Jesus’ healing of a blind man in Bethsaida was an unusual and often misunderstood miracle. Before healing the man, Jesus took him by the hand and led him out of the village, then He spit on the man’s eyes, put His hands on the man, and asked him, “Do you see anything?” The man looked up and replied, “I see people; they look like trees walking around.” Jesus put His hands on the man a second time, then the man began to see clearly.
What’s going on here? On no other occasion did Jesus ask whether the miracle worked. On no other occasion did Jesus have to complete a miracle with a second attempt.
Was Jesus’ power slipping? Is that why He led the man away from the village, so that no one would see His slipping power? Did doubt on the part of the blind man get in the way of him being healed in one try? Was the man’s focus too much on people and too little on God? Is that why it didn’t quite take the first time? (These are the questions—or accusations—raised by people who have studied this passage.)
My understanding of this passage is shaped by Dr. Paul Brand & Philip Yancey’s book, In His Image. They described work that has been done with individuals who were born without sight but had surgery to receive sight. What these formerly blind people discovered is that it is not enough just to fix the eyes so that they can take in vision; radical transformation had to take place in the brain as well so as to make sense of what they see.
Brand and Yancey write, “Once these patients could see, a bewildering world of size and perspective confronted them. Previously they had a firm conception of size: an orange was about the size of a cupped hand, a face two hand-widths. In a shocking reversal, after surgery none of these rules applied. ‘How big is your mother?’ a researcher asked a sixteen-year-old girl. The girl held her index fingers a few inches apart, the same distance she had estimated for the size of a book. Her mother, standing across the room, took up about that much of her field of vision. And the sun? Obviously, it was about the size of a dime—who could believe the sun was larger than the earth?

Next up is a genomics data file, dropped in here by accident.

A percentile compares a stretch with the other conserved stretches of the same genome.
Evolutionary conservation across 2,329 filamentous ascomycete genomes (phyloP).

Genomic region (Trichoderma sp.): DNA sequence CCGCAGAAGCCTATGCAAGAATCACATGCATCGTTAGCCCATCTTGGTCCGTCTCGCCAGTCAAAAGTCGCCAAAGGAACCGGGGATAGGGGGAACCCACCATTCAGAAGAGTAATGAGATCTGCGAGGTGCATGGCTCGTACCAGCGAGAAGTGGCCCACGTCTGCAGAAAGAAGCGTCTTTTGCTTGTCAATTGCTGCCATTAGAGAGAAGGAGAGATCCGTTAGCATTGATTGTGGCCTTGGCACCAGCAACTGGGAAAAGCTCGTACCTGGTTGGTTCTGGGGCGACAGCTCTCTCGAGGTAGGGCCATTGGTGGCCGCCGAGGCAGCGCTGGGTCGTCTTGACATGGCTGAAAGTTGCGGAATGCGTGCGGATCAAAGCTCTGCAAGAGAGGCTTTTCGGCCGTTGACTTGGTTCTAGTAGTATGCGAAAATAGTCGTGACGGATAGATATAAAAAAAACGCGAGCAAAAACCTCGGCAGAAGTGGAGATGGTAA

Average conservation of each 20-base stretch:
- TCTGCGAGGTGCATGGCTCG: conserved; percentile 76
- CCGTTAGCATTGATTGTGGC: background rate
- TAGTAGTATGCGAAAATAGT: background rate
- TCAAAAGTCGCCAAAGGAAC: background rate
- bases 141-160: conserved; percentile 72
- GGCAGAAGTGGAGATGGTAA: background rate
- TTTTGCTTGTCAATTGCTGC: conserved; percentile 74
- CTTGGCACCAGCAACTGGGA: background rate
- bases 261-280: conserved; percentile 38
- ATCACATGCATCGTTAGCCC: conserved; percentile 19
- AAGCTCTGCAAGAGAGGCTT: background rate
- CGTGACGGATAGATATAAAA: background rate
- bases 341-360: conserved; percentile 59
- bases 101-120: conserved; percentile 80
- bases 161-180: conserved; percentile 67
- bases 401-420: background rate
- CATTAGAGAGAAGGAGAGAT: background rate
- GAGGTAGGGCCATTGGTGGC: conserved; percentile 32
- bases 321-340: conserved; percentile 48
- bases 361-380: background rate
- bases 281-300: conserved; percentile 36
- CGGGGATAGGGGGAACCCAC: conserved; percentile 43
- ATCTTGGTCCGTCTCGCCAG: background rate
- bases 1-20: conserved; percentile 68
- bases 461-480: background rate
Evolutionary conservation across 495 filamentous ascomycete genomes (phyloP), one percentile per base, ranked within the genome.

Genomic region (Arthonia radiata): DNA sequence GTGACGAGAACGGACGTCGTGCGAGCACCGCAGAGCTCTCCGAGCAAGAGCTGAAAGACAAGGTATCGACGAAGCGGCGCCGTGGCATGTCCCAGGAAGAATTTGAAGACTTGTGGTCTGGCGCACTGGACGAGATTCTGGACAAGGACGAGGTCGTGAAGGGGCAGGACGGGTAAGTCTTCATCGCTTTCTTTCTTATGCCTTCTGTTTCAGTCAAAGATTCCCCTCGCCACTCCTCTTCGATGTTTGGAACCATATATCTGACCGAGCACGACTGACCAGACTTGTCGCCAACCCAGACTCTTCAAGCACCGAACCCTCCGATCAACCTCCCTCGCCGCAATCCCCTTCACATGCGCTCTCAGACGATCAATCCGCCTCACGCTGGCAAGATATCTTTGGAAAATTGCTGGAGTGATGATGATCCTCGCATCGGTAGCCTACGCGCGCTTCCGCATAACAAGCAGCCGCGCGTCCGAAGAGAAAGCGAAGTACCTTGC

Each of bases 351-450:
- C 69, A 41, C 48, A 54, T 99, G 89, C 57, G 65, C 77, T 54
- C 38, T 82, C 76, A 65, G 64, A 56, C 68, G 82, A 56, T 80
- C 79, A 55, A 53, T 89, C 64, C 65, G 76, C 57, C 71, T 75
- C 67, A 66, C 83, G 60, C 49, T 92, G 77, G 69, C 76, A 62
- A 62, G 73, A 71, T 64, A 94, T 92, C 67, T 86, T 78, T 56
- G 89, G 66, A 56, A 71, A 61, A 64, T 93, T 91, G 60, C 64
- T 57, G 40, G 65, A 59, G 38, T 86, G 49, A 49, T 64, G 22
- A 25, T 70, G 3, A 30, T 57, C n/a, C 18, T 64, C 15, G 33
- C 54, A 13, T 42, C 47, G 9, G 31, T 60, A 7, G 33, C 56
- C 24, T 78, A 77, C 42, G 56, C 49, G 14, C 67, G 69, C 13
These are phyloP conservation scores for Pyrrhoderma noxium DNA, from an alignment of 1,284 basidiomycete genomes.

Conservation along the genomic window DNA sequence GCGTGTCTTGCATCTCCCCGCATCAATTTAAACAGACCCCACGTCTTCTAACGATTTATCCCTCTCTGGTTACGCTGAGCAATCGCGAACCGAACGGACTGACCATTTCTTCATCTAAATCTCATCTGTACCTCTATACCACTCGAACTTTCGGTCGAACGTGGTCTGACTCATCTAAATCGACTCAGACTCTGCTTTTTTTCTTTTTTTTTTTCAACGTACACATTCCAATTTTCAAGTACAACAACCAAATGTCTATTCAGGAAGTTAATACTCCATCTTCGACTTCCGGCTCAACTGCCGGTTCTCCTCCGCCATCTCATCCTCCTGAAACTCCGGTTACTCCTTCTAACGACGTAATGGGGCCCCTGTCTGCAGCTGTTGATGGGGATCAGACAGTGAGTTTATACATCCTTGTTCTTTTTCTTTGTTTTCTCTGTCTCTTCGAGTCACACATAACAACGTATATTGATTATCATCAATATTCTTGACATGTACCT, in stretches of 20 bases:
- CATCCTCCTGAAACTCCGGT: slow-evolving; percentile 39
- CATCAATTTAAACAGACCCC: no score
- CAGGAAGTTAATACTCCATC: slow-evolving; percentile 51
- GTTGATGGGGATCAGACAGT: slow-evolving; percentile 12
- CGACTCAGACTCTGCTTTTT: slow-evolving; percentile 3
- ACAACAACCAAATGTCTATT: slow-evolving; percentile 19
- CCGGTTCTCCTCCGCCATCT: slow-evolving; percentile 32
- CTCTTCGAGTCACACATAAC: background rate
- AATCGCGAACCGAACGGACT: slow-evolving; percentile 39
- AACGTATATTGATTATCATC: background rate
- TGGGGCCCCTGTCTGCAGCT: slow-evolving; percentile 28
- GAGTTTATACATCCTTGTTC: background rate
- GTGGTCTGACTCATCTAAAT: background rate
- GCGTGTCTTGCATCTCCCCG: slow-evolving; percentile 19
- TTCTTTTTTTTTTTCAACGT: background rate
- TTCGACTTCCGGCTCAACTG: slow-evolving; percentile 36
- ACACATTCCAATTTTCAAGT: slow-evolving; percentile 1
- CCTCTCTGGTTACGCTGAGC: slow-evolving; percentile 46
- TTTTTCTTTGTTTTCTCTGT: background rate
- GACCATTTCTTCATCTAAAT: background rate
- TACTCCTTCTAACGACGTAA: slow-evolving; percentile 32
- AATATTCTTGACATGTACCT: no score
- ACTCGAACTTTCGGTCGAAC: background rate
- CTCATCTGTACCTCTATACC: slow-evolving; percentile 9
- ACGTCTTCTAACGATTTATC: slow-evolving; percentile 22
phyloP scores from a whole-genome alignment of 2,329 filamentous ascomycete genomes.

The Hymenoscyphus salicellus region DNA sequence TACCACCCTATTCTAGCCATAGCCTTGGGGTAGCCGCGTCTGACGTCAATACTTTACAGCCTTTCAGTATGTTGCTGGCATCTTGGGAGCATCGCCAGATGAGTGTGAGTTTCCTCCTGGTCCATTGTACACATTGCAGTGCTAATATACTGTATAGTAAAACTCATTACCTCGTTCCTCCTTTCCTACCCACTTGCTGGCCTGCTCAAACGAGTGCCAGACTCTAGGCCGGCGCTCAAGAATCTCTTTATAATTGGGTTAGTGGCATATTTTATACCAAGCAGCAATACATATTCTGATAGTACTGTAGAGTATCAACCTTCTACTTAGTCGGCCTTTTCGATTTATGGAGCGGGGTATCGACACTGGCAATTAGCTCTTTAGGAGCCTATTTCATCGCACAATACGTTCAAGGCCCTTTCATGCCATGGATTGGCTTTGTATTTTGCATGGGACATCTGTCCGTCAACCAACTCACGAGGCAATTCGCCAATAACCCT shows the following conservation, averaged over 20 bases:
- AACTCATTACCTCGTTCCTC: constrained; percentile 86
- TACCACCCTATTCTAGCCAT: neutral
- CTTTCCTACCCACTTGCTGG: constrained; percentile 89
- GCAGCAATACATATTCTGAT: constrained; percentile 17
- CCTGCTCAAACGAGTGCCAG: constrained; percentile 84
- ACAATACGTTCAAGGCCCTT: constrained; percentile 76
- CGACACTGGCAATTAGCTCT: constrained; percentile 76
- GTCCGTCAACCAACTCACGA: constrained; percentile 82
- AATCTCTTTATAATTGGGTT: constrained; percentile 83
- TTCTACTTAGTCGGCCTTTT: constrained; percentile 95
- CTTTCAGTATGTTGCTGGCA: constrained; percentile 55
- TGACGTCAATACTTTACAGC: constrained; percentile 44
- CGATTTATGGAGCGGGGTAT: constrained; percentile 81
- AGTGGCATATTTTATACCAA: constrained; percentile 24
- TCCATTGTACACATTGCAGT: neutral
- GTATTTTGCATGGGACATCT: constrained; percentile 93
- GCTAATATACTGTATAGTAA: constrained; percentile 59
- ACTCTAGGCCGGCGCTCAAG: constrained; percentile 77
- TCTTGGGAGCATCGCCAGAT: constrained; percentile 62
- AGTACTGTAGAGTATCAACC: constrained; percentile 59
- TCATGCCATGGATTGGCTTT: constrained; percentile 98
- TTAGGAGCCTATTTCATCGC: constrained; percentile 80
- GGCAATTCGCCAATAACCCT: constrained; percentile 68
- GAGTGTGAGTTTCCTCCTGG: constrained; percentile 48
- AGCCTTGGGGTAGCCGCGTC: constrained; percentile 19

“Gradually, over a period of months these patients had to learn the meaning of space, distance, and perspective. Vertical distances remained unfathomable for a long time, for the newly sighted had no prior conception of space beyond what they could feel by touch. Skyscrapers and trees loomed high, but how could they gauge height over ten feet, the height reachable with a cane? One patient, observing some interesting activity on the street below, stepped off the balcony of a tall apartment building and was killed….
“One young girl played with a pet cat for twenty-one days, four hours each day. Then, upon seeing a hen in a garden she squealed with delight, ‘My cat!’ After all, the thing was small and somewhat gray and it moved…. The simplest sights provoked great alarm in her: a black coat on the floor looked like the mouth of a well, a column of smoke from the chimney appeared to crack the sky in two, and the spots on her dog Muffy seemed like holes through him….
“Virtually all patients muddled through such despondent periods for a time. They were being asked to relearn the world, like persons abruptly deposited on another planet where the laws of physics do not apply.” (pp. 153-156)
No wonder Jesus led the man away from the confusing bustle of the village before healing him! And no wonder Jesus took the time with the man to heal him in two sections—first for his vision, then for comprehension of what he saw. And no wonder Jesus paused to ask the man what he saw. And no wonder the man replied that people seemed to him as trees walking around.